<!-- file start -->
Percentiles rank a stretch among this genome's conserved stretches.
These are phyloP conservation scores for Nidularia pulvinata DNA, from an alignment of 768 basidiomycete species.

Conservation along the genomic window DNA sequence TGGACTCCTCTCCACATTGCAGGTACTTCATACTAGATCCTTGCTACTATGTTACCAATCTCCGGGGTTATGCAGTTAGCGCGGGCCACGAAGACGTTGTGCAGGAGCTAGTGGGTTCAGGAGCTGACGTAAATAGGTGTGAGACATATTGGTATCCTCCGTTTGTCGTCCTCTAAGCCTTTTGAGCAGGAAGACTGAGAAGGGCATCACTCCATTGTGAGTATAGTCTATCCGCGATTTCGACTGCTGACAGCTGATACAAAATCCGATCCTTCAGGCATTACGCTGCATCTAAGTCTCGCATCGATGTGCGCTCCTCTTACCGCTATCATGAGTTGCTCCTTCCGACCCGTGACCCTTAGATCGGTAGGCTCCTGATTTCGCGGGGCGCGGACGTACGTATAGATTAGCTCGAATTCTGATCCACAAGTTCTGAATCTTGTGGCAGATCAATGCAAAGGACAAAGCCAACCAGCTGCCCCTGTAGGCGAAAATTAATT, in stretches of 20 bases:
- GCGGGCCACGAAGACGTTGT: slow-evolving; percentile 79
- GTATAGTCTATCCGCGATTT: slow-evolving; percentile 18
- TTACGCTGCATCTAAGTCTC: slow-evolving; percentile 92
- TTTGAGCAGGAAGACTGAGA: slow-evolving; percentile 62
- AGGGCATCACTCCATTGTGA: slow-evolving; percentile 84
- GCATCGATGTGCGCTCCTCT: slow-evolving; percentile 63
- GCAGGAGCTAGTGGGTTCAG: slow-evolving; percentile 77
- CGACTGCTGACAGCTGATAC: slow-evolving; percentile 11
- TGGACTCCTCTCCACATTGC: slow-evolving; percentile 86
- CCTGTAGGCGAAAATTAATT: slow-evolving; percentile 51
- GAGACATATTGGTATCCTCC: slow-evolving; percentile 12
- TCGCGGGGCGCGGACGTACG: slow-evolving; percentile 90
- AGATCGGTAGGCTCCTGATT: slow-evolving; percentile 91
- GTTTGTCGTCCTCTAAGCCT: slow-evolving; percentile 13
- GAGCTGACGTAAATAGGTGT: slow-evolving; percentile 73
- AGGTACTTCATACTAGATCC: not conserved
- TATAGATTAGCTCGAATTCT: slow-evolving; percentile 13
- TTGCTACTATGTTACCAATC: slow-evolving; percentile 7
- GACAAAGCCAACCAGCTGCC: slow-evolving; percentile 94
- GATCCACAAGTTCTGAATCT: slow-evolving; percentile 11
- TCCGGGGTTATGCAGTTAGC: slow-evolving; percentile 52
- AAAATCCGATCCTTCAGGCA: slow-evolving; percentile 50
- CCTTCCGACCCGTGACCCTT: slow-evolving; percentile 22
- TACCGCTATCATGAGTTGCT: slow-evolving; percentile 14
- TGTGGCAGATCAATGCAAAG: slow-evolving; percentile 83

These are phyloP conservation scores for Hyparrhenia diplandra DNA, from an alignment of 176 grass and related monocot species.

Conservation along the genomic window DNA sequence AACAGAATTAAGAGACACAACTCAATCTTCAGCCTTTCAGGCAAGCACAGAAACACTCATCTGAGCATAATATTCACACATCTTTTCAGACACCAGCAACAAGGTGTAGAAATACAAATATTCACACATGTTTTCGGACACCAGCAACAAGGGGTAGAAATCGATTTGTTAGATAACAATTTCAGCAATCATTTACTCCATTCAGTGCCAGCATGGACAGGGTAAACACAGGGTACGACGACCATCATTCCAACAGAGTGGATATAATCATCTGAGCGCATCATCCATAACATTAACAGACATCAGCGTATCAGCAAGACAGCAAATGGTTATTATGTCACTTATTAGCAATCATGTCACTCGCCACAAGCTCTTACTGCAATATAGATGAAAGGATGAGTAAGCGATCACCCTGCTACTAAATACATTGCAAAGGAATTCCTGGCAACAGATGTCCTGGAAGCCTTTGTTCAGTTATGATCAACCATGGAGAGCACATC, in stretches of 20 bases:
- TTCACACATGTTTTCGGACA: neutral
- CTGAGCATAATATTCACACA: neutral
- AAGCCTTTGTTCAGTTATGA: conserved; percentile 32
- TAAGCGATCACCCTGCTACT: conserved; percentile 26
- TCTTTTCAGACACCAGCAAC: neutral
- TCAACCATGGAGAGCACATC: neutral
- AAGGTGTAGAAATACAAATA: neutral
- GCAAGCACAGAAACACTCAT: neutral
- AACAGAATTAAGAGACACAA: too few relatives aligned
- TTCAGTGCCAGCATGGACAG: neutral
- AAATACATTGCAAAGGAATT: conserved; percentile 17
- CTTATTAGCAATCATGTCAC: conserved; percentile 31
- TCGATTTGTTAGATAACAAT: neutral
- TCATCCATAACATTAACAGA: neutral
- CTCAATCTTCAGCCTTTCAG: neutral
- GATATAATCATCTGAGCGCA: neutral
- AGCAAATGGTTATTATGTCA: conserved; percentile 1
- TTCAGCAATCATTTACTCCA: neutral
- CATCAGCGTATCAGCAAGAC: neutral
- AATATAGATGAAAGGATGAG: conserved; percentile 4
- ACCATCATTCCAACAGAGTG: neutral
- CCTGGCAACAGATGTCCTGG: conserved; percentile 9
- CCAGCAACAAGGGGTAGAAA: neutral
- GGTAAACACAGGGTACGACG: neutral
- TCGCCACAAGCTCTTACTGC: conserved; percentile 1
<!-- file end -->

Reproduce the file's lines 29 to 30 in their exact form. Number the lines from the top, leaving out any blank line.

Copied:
These are phyloP conservation scores for Hyparrhenia diplandra DNA, from an alignment of 176 grass and related monocot species.

Conservation along the genomic window DNA sequence AACAGAATTAAGAGACACAACTCAATCTTCAGCCTTTCAGGCAAGCACAGAAACACTCATCTGAGCATAATATTCACACATCTTTTCAGACACCAGCAACAAGGTGTAGAAATACAAATATTCACACATGTTTTCGGACACCAGCAACAAGGGGTAGAAATCGATTTGTTAGATAACAATTTCAGCAATCATTTACTCCATTCAGTGCCAGCATGGACAGGGTAAACACAGGGTACGACGACCATCATTCCAACAGAGTGGATATAATCATCTGAGCGCATCATCCATAACATTAACAGACATCAGCGTATCAGCAAGACAGCAAATGGTTATTATGTCACTTATTAGCAATCATGTCACTCGCCACAAGCTCTTACTGCAATATAGATGAAAGGATGAGTAAGCGATCACCCTGCTACTAAATACATTGCAAAGGAATTCCTGGCAACAGATGTCCTGGAAGCCTTTGTTCAGTTATGATCAACCATGGAGAGCACATC, in stretches of 20 bases: